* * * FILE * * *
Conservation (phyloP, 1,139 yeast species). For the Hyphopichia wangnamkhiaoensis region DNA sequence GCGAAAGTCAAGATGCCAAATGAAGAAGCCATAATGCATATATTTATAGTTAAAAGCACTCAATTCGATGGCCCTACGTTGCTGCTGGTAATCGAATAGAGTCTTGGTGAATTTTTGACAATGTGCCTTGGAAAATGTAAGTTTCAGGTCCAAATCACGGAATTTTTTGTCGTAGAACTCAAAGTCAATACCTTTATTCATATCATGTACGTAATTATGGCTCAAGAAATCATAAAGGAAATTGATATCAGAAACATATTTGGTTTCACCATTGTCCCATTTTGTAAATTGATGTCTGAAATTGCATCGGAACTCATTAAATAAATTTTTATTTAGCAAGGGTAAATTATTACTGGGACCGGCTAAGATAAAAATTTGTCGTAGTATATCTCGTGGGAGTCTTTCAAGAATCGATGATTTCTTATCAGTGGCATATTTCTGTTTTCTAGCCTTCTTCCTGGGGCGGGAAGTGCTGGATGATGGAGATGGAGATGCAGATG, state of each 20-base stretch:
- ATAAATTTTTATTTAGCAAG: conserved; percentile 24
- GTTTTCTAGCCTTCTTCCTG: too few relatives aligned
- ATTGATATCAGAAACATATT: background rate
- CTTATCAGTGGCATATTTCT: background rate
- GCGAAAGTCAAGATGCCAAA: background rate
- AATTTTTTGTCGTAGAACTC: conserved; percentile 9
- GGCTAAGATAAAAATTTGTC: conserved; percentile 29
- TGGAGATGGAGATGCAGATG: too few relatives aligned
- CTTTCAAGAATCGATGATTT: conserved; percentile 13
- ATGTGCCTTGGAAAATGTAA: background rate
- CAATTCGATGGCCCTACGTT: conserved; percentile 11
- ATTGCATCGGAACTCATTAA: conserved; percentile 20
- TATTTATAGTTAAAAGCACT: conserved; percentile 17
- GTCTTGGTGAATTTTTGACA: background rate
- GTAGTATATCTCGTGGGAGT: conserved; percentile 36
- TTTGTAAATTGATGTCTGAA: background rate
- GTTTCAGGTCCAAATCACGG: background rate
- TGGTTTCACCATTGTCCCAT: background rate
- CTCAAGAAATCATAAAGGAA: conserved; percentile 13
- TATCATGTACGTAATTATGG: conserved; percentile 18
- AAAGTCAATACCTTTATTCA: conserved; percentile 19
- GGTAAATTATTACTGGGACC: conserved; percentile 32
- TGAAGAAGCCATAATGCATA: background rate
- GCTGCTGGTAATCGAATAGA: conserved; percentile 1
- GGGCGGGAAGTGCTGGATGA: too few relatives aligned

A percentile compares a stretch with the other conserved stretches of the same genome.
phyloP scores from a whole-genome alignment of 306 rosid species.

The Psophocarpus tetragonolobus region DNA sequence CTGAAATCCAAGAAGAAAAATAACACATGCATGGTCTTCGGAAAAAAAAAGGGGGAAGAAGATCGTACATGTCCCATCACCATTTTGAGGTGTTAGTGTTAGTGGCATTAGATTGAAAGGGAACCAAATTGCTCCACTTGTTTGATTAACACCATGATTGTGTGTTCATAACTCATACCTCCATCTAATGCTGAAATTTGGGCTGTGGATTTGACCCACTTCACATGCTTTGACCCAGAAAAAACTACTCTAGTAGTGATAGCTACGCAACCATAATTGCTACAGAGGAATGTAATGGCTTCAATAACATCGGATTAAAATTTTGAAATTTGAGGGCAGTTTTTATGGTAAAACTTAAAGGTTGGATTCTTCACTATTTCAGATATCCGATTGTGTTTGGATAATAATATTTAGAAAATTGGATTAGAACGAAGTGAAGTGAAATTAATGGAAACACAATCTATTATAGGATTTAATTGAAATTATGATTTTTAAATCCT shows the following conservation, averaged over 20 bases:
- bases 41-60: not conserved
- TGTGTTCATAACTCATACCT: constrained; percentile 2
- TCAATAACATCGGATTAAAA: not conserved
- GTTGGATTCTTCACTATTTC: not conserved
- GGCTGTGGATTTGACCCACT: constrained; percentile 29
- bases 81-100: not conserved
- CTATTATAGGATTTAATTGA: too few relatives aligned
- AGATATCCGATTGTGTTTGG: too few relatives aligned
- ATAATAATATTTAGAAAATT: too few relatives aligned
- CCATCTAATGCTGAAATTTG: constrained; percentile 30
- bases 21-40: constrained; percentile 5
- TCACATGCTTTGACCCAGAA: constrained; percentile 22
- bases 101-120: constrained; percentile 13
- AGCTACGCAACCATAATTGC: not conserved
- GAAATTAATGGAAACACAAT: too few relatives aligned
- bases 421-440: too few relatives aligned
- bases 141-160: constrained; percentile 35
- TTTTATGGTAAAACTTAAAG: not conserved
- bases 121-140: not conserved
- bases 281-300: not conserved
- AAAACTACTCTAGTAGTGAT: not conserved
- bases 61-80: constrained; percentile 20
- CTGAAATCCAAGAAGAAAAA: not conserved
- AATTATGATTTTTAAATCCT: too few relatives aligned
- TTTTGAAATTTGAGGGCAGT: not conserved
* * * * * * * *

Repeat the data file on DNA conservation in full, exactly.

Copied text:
Conservation (phyloP, 1,139 yeast species). For the Hyphopichia wangnamkhiaoensis region DNA sequence GCGAAAGTCAAGATGCCAAATGAAGAAGCCATAATGCATATATTTATAGTTAAAAGCACTCAATTCGATGGCCCTACGTTGCTGCTGGTAATCGAATAGAGTCTTGGTGAATTTTTGACAATGTGCCTTGGAAAATGTAAGTTTCAGGTCCAAATCACGGAATTTTTTGTCGTAGAACTCAAAGTCAATACCTTTATTCATATCATGTACGTAATTATGGCTCAAGAAATCATAAAGGAAATTGATATCAGAAACATATTTGGTTTCACCATTGTCCCATTTTGTAAATTGATGTCTGAAATTGCATCGGAACTCATTAAATAAATTTTTATTTAGCAAGGGTAAATTATTACTGGGACCGGCTAAGATAAAAATTTGTCGTAGTATATCTCGTGGGAGTCTTTCAAGAATCGATGATTTCTTATCAGTGGCATATTTCTGTTTTCTAGCCTTCTTCCTGGGGCGGGAAGTGCTGGATGATGGAGATGGAGATGCAGATG, state of each 20-base stretch:
- ATAAATTTTTATTTAGCAAG: conserved; percentile 24
- GTTTTCTAGCCTTCTTCCTG: too few relatives aligned
- ATTGATATCAGAAACATATT: background rate
- CTTATCAGTGGCATATTTCT: background rate
- GCGAAAGTCAAGATGCCAAA: background rate
- AATTTTTTGTCGTAGAACTC: conserved; percentile 9
- GGCTAAGATAAAAATTTGTC: conserved; percentile 29
- TGGAGATGGAGATGCAGATG: too few relatives aligned
- CTTTCAAGAATCGATGATTT: conserved; percentile 13
- ATGTGCCTTGGAAAATGTAA: background rate
- CAATTCGATGGCCCTACGTT: conserved; percentile 11
- ATTGCATCGGAACTCATTAA: conserved; percentile 20
- TATTTATAGTTAAAAGCACT: conserved; percentile 17
- GTCTTGGTGAATTTTTGACA: background rate
- GTAGTATATCTCGTGGGAGT: conserved; percentile 36
- TTTGTAAATTGATGTCTGAA: background rate
- GTTTCAGGTCCAAATCACGG: background rate
- TGGTTTCACCATTGTCCCAT: background rate
- CTCAAGAAATCATAAAGGAA: conserved; percentile 13
- TATCATGTACGTAATTATGG: conserved; percentile 18
- AAAGTCAATACCTTTATTCA: conserved; percentile 19
- GGTAAATTATTACTGGGACC: conserved; percentile 32
- TGAAGAAGCCATAATGCATA: background rate
- GCTGCTGGTAATCGAATAGA: conserved; percentile 1
- GGGCGGGAAGTGCTGGATGA: too few relatives aligned

A percentile compares a stretch with the other conserved stretches of the same genome.
phyloP scores from a whole-genome alignment of 306 rosid species.

The Psophocarpus tetragonolobus region DNA sequence CTGAAATCCAAGAAGAAAAATAACACATGCATGGTCTTCGGAAAAAAAAAGGGGGAAGAAGATCGTACATGTCCCATCACCATTTTGAGGTGTTAGTGTTAGTGGCATTAGATTGAAAGGGAACCAAATTGCTCCACTTGTTTGATTAACACCATGATTGTGTGTTCATAACTCATACCTCCATCTAATGCTGAAATTTGGGCTGTGGATTTGACCCACTTCACATGCTTTGACCCAGAAAAAACTACTCTAGTAGTGATAGCTACGCAACCATAATTGCTACAGAGGAATGTAATGGCTTCAATAACATCGGATTAAAATTTTGAAATTTGAGGGCAGTTTTTATGGTAAAACTTAAAGGTTGGATTCTTCACTATTTCAGATATCCGATTGTGTTTGGATAATAATATTTAGAAAATTGGATTAGAACGAAGTGAAGTGAAATTAATGGAAACACAATCTATTATAGGATTTAATTGAAATTATGATTTTTAAATCCT shows the following conservation, averaged over 20 bases:
- bases 41-60: not conserved
- TGTGTTCATAACTCATACCT: constrained; percentile 2
- TCAATAACATCGGATTAAAA: not conserved
- GTTGGATTCTTCACTATTTC: not conserved
- GGCTGTGGATTTGACCCACT: constrained; percentile 29
- bases 81-100: not conserved
- CTATTATAGGATTTAATTGA: too few relatives aligned
- AGATATCCGATTGTGTTTGG: too few relatives aligned
- ATAATAATATTTAGAAAATT: too few relatives aligned
- CCATCTAATGCTGAAATTTG: constrained; percentile 30
- bases 21-40: constrained; percentile 5
- TCACATGCTTTGACCCAGAA: constrained; percentile 22
- bases 101-120: constrained; percentile 13
- AGCTACGCAACCATAATTGC: not conserved
- GAAATTAATGGAAACACAAT: too few relatives aligned
- bases 421-440: too few relatives aligned
- bases 141-160: constrained; percentile 35
- TTTTATGGTAAAACTTAAAG: not conserved
- bases 121-140: not conserved
- bases 281-300: not conserved
- AAAACTACTCTAGTAGTGAT: not conserved
- bases 61-80: constrained; percentile 20
- CTGAAATCCAAGAAGAAAAA: not conserved
- AATTATGATTTTTAAATCCT: too few relatives aligned
- TTTTGAAATTTGAGGGCAGT: not conserved